15 Oct SET Counselor Gabby Hines on the Value of Mentorship
Editor’s Note: This inspiring opinion piece was written by SET counselor Gabby Hines. It was originally published on 10/8/21 in the San Diego Union Tribune.
Opinion: A mentoring program taught me that after every storm comes a brighter day
Hines is a counselor at the School for Entrepreneurship and Technology and a member of Pillars of the Community, and lives in Skyline.
Like many of my peers who were raised in Southeast San Diego, I felt that teachers could neither relate to nor empathize with the struggles we faced. I was often labeled as a “problem” student by school officials who were unmoved by the responsibilities and insecurities I endured at home. My mother abandoned my brothers and I when we were kids, and my father was addicted to crack. Consequently, I became the designated caretaker for my two little brothers despite my own relative youth.
These day-in and day-out obligations took away from the time I needed to succeed in school. There were periods throughout my K-12 years in which I was either underperforming and/or dropping out. In eighth grade, I was crushed by the realization that I could not participate in promotion because I had failed two classes. I missed my ninth grade year as well, but I was able to make up the missing credits at a local charter school in Southeast San Diego. I eventually enrolled in Juvenile Court and Community Schools (JCCS), thanks to a recommendation made by a cousin. He spoke highly of his experiences there, and emphasized the impact that a Black teacher had on his ability to envision success.
After graduating in 2007, I participated in a support group for first-generation JCCS college students called Summer of Success. This program was led by educators Penny McNeil, Leilah Kirkendoll, Stephanie Johnston and Tammy Reina. Their dedicated efforts and supportive attitudes helped empower the lives of former JCCS youth in and out of the classroom. They recognized that as first-generation college students, we did not have the social connections, support or insider knowledge that more “traditional” students had prior to entering college. They addressed this obstacle by assisting us with our homework, financial aid applications and other higher-ed related obligations and procedures. Additionally, they would take us to different restaurants and expose us to cuisines that we had not seen growing up.
However, this group of educators did more than just assist in academic matters; they actively helped cultivate our psychosocial and emotional growth as well. For example, Tammy Reina was a mentor, role model and mother figure all in one. The impact that her holistic mentorship had on students like me was unparalleled. As a result of her warmth and generosity, my 18th birthday became an experience that I will never forget. For the last 17 years, I had grown accustomed to viewing my birthday as just another date that came and went without gifts or special displays of love from family and peers. In the span of one day, Tammy changed the narrative of what I had come to expect by surprising me with an iPod, a book and a cake she had baked herself.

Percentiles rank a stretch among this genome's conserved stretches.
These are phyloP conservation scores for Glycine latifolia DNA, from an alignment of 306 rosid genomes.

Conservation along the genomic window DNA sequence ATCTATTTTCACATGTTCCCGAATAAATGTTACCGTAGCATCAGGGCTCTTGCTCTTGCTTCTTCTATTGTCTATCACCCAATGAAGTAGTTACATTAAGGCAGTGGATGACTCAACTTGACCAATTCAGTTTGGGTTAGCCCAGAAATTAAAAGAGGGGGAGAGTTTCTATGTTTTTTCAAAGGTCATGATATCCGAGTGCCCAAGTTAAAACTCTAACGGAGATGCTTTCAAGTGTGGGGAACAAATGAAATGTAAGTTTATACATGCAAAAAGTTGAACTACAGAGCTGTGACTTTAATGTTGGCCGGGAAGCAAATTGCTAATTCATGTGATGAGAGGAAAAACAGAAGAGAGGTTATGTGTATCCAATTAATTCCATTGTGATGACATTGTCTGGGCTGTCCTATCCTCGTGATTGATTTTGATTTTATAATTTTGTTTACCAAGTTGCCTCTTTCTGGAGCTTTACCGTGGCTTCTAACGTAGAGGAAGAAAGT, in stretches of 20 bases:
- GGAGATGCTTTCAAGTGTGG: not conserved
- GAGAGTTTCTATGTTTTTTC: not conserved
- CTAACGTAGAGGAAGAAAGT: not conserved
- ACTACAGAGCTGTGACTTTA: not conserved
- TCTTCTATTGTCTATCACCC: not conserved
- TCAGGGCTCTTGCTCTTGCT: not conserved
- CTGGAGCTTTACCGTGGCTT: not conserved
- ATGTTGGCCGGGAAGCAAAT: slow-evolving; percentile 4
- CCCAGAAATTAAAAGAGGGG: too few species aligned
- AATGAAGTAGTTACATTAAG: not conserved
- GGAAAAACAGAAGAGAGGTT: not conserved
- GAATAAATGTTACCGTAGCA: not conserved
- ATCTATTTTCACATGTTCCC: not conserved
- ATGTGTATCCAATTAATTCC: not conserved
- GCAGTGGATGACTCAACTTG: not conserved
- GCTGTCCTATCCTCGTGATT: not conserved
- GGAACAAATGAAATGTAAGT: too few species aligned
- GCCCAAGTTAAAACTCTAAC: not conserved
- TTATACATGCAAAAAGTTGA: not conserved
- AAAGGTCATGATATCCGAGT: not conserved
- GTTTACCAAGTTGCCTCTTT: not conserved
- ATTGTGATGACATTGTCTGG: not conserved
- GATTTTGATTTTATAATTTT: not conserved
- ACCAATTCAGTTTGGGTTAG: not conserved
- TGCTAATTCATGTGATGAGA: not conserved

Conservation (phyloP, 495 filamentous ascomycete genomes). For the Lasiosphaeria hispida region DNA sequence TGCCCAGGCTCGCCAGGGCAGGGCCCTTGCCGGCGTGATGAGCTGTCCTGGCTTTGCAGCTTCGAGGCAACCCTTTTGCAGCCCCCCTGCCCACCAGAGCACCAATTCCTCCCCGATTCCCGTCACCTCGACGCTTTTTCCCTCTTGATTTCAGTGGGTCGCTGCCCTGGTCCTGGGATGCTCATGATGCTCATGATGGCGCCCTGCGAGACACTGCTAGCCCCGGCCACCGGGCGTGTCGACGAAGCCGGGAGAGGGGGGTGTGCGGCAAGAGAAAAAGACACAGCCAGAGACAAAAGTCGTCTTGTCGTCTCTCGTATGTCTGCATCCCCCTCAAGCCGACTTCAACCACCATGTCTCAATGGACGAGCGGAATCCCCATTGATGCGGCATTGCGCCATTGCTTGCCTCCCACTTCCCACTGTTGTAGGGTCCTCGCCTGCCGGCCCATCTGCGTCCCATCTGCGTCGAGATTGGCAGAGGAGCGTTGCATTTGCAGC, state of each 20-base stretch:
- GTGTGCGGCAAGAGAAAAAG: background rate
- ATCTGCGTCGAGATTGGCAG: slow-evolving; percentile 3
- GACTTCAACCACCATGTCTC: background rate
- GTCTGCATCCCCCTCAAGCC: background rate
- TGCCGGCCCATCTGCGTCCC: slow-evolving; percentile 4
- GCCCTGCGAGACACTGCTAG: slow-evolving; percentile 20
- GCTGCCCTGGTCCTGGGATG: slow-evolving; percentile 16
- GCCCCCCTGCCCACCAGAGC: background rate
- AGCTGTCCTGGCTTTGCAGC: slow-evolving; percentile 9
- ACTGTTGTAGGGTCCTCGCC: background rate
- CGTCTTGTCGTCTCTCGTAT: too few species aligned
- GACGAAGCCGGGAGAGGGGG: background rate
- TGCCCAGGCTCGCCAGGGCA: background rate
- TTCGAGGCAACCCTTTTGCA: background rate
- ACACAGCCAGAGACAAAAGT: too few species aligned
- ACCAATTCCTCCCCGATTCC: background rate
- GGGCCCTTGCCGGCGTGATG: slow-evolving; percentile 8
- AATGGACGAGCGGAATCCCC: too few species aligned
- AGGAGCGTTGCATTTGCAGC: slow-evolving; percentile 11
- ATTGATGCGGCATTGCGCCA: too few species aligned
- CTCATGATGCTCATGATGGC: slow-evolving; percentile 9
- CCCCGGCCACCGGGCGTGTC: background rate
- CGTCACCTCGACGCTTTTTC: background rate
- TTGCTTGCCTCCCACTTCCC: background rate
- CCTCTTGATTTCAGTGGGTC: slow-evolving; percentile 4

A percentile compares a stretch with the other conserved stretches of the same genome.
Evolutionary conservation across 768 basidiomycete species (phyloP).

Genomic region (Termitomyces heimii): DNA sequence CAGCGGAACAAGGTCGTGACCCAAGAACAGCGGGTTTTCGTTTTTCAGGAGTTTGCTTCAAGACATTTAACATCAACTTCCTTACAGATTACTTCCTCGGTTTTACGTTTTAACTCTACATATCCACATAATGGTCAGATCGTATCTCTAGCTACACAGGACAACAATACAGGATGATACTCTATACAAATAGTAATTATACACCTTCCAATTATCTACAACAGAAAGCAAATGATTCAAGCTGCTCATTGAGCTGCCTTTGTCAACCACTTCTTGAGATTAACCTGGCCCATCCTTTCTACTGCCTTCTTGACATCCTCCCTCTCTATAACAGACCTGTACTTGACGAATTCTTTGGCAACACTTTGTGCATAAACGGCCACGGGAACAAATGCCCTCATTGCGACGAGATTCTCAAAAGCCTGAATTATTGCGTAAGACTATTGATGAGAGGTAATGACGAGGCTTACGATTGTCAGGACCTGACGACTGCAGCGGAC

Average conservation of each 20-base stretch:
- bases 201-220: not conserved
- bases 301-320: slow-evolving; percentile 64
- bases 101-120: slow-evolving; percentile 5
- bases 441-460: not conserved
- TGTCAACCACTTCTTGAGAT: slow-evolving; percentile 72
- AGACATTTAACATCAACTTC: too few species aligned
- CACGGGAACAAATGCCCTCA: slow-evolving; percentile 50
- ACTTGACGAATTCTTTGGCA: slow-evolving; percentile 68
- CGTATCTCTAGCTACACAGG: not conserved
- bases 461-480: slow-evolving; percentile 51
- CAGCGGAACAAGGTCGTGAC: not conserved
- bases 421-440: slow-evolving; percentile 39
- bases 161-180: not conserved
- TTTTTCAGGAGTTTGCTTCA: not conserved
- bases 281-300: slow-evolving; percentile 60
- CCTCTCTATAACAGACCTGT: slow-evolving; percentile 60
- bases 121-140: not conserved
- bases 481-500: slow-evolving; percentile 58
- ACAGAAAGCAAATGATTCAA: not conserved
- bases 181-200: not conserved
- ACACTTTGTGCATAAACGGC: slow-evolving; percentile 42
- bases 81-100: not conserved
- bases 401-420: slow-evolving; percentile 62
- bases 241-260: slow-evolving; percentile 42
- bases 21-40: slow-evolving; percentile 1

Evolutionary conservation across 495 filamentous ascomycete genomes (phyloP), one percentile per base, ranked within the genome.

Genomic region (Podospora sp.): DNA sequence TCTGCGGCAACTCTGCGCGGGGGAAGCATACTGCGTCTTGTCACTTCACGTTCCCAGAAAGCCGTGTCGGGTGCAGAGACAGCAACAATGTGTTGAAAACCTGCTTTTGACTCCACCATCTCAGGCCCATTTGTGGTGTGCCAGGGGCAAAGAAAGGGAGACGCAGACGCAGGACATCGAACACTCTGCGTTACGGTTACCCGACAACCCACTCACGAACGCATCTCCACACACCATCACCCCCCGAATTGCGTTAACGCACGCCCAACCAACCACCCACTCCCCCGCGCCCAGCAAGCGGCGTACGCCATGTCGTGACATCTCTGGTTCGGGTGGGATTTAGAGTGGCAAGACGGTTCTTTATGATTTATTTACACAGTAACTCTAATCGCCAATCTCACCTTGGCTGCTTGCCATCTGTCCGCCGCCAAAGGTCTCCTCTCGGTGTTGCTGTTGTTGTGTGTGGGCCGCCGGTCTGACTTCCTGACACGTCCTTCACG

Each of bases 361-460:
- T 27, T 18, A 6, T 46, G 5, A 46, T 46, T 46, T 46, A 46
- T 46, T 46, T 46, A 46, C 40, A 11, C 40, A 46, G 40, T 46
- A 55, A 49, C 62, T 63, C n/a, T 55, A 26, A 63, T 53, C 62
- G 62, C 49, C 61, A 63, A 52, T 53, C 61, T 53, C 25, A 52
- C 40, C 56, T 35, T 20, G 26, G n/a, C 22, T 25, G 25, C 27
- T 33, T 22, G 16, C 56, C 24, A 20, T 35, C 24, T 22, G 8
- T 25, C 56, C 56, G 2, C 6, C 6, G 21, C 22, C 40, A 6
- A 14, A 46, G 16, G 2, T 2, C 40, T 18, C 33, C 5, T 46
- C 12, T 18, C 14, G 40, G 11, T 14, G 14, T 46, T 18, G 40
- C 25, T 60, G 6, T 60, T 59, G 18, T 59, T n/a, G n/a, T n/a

JCCS educators went out of their way to make sure their students felt acknowledged, validated, supported and loved. These individuals continued to connect with me even after our mentoring program by supporting and encouraging me throughout my college career. I knew that whenever I needed to, I could go to them for anything, be it life advice, homework or emotional support. Their presence in my life gave me the motivation I needed to become the first person in my family to graduate with a master’s degree in education.
The road to this accomplishment was full of personal and school-related obstacles. It took me six years to transfer out of community college and into San Diego State University, where I would earn a bachelor’s degree in sociology. Despite these hardships, I consider myself to be extremely blessed for the invaluable support I received from individuals like executive director Tracy Thompson. The mentorship I received from JCSS educators helped me secure my employment opportunities. Those opportunities not only strengthened my resume, but also contributed to the discovery of my life’s purpose — education and counseling. As a result of this experience, I was hired by the School for Entrepreneurship and Technology, where I currently work as a school counselor. The youth that I interact with are a constant source of inspiration to me; I still keep in contact with many of my past students, helping them navigate the trials of adulthood.
I believe it is imperative to give back to your community by helping those who came from your circumstances achieve academic and personal success. I thought to myself, what better way to do this than by pursuing a career in education? I hope to inspire others who relate to my background by sharing the experiences that have made me who I am today. Special shout-out to Stephanie Johnston, who helped me enroll in City College, and kept me motivated along the way.
Our youth deserve the second chances and opportunities needed to fully showcase their academic capabilities. The positive benefits of their accomplishments can have a significant impact on their families, society and country at large. In short, educators have the potential to be more than just a facilitator of academic success. They can radically change a student’s life by offering them the kind of support and love that is missing at home.